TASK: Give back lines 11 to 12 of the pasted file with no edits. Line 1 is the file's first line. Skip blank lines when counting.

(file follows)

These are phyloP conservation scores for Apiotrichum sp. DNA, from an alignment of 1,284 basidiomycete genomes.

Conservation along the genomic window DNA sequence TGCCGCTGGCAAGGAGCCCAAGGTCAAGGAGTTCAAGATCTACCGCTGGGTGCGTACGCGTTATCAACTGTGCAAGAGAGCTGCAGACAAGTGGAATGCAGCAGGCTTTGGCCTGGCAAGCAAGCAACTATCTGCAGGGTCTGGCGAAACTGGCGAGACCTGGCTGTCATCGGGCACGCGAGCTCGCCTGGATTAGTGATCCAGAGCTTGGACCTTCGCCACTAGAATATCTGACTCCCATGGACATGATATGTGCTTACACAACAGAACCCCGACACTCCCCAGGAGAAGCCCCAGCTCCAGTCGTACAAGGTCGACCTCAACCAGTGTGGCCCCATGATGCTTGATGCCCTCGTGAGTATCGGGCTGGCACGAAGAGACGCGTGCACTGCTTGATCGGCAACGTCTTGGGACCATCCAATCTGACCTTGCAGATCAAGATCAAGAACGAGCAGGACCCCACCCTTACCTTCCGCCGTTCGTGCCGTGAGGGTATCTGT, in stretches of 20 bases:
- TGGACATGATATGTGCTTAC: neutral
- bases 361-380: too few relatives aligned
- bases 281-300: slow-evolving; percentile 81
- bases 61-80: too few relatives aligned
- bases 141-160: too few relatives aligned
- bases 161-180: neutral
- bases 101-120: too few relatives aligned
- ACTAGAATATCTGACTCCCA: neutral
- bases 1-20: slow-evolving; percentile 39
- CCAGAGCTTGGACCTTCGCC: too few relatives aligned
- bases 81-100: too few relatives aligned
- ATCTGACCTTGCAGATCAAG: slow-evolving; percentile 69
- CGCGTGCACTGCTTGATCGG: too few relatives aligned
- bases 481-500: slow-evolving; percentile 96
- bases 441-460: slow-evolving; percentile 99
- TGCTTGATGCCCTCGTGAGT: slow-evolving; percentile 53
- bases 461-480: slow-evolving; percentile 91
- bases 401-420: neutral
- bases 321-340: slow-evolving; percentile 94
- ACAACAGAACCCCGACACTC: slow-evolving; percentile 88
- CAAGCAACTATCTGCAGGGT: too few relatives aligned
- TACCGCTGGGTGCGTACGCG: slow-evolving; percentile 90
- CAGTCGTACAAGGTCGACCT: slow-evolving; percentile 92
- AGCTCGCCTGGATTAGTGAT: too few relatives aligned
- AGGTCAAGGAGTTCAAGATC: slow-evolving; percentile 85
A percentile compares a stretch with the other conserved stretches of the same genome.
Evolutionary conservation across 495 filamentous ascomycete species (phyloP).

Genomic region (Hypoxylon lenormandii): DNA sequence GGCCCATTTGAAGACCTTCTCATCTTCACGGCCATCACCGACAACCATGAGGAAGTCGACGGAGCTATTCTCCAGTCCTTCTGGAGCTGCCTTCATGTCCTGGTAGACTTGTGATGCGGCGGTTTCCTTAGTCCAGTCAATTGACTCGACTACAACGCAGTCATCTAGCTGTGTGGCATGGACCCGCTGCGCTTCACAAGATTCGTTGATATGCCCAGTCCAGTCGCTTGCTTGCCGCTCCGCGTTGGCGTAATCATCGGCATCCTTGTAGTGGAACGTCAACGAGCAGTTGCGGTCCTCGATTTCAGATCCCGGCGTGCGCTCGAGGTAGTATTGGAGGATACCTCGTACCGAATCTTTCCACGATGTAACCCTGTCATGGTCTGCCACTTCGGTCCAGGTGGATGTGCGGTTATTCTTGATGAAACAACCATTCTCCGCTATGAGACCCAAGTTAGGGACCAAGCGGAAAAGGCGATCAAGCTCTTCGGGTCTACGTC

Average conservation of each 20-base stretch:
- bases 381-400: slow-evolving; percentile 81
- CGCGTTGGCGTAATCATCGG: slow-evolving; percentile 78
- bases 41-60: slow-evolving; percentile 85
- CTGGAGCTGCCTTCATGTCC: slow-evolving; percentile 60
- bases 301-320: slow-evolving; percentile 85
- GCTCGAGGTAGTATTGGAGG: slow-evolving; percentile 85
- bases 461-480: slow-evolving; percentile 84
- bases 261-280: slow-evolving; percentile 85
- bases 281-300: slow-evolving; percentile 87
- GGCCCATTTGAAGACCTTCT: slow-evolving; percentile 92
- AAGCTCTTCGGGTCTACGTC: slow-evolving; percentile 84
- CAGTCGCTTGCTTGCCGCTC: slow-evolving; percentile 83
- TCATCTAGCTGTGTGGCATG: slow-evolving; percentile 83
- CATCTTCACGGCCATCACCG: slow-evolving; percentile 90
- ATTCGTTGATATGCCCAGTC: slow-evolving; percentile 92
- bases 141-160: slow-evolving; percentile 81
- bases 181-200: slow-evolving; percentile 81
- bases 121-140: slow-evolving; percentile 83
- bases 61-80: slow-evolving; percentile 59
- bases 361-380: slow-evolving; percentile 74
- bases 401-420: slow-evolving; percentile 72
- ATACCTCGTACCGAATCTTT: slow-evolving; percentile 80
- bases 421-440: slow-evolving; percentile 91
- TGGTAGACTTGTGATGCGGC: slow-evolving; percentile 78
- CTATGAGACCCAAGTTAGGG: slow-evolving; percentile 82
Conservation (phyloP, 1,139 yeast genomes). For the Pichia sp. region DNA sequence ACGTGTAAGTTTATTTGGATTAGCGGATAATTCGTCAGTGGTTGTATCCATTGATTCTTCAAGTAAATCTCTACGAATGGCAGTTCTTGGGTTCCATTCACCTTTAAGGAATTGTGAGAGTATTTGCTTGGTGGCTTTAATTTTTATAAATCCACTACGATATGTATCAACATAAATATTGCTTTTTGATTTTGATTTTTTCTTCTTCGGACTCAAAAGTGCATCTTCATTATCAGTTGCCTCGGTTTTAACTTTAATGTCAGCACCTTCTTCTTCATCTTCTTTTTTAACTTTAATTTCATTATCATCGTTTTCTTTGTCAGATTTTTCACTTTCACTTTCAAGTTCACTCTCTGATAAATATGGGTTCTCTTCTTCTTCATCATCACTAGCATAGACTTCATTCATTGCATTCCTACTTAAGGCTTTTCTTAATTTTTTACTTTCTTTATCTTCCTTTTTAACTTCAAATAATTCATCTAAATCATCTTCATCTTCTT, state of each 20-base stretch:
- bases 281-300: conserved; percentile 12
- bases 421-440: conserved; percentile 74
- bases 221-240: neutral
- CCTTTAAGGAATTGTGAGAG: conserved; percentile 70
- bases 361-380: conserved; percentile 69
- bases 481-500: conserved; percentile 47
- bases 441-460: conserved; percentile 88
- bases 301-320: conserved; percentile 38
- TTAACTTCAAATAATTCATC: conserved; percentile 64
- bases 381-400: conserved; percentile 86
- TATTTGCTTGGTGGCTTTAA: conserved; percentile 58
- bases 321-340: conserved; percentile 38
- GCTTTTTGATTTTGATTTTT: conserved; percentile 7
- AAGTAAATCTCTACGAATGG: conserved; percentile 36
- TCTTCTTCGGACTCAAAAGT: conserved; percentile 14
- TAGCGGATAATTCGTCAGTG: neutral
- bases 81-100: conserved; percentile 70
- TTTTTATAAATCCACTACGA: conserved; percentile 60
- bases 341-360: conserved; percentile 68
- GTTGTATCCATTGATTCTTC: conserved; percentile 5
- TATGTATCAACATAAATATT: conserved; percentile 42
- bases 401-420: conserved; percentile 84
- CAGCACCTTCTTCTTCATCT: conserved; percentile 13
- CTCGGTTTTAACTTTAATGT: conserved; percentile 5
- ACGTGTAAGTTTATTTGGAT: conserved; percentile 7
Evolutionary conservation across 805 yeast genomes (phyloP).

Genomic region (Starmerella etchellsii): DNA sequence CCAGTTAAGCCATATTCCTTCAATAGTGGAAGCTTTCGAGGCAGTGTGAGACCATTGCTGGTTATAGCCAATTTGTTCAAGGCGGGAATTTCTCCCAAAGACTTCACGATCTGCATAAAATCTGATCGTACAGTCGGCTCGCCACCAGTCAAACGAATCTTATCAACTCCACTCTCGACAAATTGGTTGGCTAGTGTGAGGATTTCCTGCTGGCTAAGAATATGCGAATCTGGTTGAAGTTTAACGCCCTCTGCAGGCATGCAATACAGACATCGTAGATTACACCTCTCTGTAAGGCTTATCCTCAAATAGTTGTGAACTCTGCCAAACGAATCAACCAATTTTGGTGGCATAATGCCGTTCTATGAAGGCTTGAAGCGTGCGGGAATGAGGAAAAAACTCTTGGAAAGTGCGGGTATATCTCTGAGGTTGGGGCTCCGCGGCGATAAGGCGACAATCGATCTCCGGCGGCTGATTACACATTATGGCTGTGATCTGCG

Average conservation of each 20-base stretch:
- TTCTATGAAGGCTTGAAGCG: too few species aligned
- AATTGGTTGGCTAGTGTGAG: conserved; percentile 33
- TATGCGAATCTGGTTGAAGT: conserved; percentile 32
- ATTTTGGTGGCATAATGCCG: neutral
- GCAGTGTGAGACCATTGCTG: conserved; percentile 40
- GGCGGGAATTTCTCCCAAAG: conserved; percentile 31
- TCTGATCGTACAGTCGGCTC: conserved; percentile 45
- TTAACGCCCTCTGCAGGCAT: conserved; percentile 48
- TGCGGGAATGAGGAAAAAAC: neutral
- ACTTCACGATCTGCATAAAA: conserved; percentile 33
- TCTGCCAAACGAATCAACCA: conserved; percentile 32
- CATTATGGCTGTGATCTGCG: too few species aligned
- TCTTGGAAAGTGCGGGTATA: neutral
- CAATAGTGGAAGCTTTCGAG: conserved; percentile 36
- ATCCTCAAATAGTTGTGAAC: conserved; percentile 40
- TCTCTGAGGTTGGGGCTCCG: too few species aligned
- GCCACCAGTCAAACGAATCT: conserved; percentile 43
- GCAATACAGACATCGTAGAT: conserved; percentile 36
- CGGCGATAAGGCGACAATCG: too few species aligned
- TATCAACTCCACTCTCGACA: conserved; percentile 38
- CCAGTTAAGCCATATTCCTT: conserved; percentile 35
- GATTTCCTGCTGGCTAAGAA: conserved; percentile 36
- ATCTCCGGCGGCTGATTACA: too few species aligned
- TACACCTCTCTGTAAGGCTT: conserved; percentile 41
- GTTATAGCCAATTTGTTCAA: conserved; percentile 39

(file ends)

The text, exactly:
- bases 1-20: slow-evolving; percentile 39
- CCAGAGCTTGGACCTTCGCC: too few relatives aligned